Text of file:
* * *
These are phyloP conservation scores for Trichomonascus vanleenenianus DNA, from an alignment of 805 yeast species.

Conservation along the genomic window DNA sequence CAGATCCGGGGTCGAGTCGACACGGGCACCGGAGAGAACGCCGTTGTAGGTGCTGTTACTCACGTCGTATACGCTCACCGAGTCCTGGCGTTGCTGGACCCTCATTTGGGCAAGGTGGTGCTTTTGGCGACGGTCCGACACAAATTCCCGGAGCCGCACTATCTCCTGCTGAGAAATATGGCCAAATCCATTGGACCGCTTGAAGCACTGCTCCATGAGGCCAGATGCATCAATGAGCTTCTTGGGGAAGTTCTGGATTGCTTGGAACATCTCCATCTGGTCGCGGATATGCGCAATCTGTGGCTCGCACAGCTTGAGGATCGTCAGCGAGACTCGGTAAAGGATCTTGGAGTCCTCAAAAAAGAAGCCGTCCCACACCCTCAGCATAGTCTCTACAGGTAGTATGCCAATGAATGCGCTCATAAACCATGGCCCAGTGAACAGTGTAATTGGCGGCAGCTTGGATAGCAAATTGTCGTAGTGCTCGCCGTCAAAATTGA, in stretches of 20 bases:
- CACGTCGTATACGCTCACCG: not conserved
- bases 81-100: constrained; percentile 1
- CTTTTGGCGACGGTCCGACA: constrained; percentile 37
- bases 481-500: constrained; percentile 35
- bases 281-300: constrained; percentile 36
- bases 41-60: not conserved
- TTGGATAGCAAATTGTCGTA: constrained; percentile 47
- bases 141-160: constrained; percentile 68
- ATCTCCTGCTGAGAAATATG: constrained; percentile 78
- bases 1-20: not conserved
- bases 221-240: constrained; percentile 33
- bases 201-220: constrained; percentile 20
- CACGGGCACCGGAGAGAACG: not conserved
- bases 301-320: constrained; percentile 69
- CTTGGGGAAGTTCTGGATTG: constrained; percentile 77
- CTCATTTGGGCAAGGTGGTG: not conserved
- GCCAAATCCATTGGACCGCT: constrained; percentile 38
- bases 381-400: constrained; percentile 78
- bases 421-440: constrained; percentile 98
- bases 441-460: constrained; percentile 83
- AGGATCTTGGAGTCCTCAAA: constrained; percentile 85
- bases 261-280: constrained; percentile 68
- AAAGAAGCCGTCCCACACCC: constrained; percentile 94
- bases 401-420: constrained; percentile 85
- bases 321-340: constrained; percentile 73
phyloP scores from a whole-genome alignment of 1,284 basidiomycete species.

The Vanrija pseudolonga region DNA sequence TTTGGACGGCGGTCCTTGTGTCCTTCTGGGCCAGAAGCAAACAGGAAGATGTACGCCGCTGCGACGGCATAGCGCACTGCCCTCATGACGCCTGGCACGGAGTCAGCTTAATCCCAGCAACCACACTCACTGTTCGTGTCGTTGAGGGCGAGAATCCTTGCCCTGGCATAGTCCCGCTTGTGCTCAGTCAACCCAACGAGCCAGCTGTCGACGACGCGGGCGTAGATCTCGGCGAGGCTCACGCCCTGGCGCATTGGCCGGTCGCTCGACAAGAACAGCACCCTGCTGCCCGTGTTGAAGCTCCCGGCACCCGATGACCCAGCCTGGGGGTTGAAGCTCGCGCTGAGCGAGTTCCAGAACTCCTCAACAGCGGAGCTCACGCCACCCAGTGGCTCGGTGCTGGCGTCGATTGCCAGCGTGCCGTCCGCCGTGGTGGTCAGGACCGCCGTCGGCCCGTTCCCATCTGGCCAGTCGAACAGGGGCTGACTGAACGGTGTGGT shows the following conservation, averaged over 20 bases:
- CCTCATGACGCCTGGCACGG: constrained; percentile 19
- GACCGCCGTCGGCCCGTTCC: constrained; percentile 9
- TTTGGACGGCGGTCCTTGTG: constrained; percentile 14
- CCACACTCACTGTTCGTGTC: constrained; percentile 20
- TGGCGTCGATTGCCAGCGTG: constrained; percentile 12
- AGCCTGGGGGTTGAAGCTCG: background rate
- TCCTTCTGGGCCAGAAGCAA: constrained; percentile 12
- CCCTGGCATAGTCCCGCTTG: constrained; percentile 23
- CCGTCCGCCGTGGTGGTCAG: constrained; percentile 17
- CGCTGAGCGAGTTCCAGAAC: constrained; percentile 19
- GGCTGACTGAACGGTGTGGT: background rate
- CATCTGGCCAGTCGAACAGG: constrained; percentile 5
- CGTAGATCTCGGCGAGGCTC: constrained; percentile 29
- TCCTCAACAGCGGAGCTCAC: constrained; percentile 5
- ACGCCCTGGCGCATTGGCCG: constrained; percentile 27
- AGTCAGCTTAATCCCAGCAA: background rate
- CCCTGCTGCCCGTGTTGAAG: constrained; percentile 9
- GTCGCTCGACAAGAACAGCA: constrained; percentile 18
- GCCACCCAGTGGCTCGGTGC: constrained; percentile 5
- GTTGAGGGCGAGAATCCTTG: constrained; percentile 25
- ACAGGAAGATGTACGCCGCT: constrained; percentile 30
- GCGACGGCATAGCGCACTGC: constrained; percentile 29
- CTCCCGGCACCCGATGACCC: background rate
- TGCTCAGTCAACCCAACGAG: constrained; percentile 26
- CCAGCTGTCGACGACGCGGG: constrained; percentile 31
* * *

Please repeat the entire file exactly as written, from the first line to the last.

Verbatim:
These are phyloP conservation scores for Trichomonascus vanleenenianus DNA, from an alignment of 805 yeast species.

Conservation along the genomic window DNA sequence CAGATCCGGGGTCGAGTCGACACGGGCACCGGAGAGAACGCCGTTGTAGGTGCTGTTACTCACGTCGTATACGCTCACCGAGTCCTGGCGTTGCTGGACCCTCATTTGGGCAAGGTGGTGCTTTTGGCGACGGTCCGACACAAATTCCCGGAGCCGCACTATCTCCTGCTGAGAAATATGGCCAAATCCATTGGACCGCTTGAAGCACTGCTCCATGAGGCCAGATGCATCAATGAGCTTCTTGGGGAAGTTCTGGATTGCTTGGAACATCTCCATCTGGTCGCGGATATGCGCAATCTGTGGCTCGCACAGCTTGAGGATCGTCAGCGAGACTCGGTAAAGGATCTTGGAGTCCTCAAAAAAGAAGCCGTCCCACACCCTCAGCATAGTCTCTACAGGTAGTATGCCAATGAATGCGCTCATAAACCATGGCCCAGTGAACAGTGTAATTGGCGGCAGCTTGGATAGCAAATTGTCGTAGTGCTCGCCGTCAAAATTGA, in stretches of 20 bases:
- CACGTCGTATACGCTCACCG: not conserved
- bases 81-100: constrained; percentile 1
- CTTTTGGCGACGGTCCGACA: constrained; percentile 37
- bases 481-500: constrained; percentile 35
- bases 281-300: constrained; percentile 36
- bases 41-60: not conserved
- TTGGATAGCAAATTGTCGTA: constrained; percentile 47
- bases 141-160: constrained; percentile 68
- ATCTCCTGCTGAGAAATATG: constrained; percentile 78
- bases 1-20: not conserved
- bases 221-240: constrained; percentile 33
- bases 201-220: constrained; percentile 20
- CACGGGCACCGGAGAGAACG: not conserved
- bases 301-320: constrained; percentile 69
- CTTGGGGAAGTTCTGGATTG: constrained; percentile 77
- CTCATTTGGGCAAGGTGGTG: not conserved
- GCCAAATCCATTGGACCGCT: constrained; percentile 38
- bases 381-400: constrained; percentile 78
- bases 421-440: constrained; percentile 98
- bases 441-460: constrained; percentile 83
- AGGATCTTGGAGTCCTCAAA: constrained; percentile 85
- bases 261-280: constrained; percentile 68
- AAAGAAGCCGTCCCACACCC: constrained; percentile 94
- bases 401-420: constrained; percentile 85
- bases 321-340: constrained; percentile 73
phyloP scores from a whole-genome alignment of 1,284 basidiomycete species.

The Vanrija pseudolonga region DNA sequence TTTGGACGGCGGTCCTTGTGTCCTTCTGGGCCAGAAGCAAACAGGAAGATGTACGCCGCTGCGACGGCATAGCGCACTGCCCTCATGACGCCTGGCACGGAGTCAGCTTAATCCCAGCAACCACACTCACTGTTCGTGTCGTTGAGGGCGAGAATCCTTGCCCTGGCATAGTCCCGCTTGTGCTCAGTCAACCCAACGAGCCAGCTGTCGACGACGCGGGCGTAGATCTCGGCGAGGCTCACGCCCTGGCGCATTGGCCGGTCGCTCGACAAGAACAGCACCCTGCTGCCCGTGTTGAAGCTCCCGGCACCCGATGACCCAGCCTGGGGGTTGAAGCTCGCGCTGAGCGAGTTCCAGAACTCCTCAACAGCGGAGCTCACGCCACCCAGTGGCTCGGTGCTGGCGTCGATTGCCAGCGTGCCGTCCGCCGTGGTGGTCAGGACCGCCGTCGGCCCGTTCCCATCTGGCCAGTCGAACAGGGGCTGACTGAACGGTGTGGT shows the following conservation, averaged over 20 bases:
- CCTCATGACGCCTGGCACGG: constrained; percentile 19
- GACCGCCGTCGGCCCGTTCC: constrained; percentile 9
- TTTGGACGGCGGTCCTTGTG: constrained; percentile 14
- CCACACTCACTGTTCGTGTC: constrained; percentile 20
- TGGCGTCGATTGCCAGCGTG: constrained; percentile 12
- AGCCTGGGGGTTGAAGCTCG: background rate
- TCCTTCTGGGCCAGAAGCAA: constrained; percentile 12
- CCCTGGCATAGTCCCGCTTG: constrained; percentile 23
- CCGTCCGCCGTGGTGGTCAG: constrained; percentile 17
- CGCTGAGCGAGTTCCAGAAC: constrained; percentile 19
- GGCTGACTGAACGGTGTGGT: background rate
- CATCTGGCCAGTCGAACAGG: constrained; percentile 5
- CGTAGATCTCGGCGAGGCTC: constrained; percentile 29
- TCCTCAACAGCGGAGCTCAC: constrained; percentile 5
- ACGCCCTGGCGCATTGGCCG: constrained; percentile 27
- AGTCAGCTTAATCCCAGCAA: background rate
- CCCTGCTGCCCGTGTTGAAG: constrained; percentile 9
- GTCGCTCGACAAGAACAGCA: constrained; percentile 18
- GCCACCCAGTGGCTCGGTGC: constrained; percentile 5
- GTTGAGGGCGAGAATCCTTG: constrained; percentile 25
- ACAGGAAGATGTACGCCGCT: constrained; percentile 30
- GCGACGGCATAGCGCACTGC: constrained; percentile 29
- CTCCCGGCACCCGATGACCC: background rate
- TGCTCAGTCAACCCAACGAG: constrained; percentile 26
- CCAGCTGTCGACGACGCGGG: constrained; percentile 31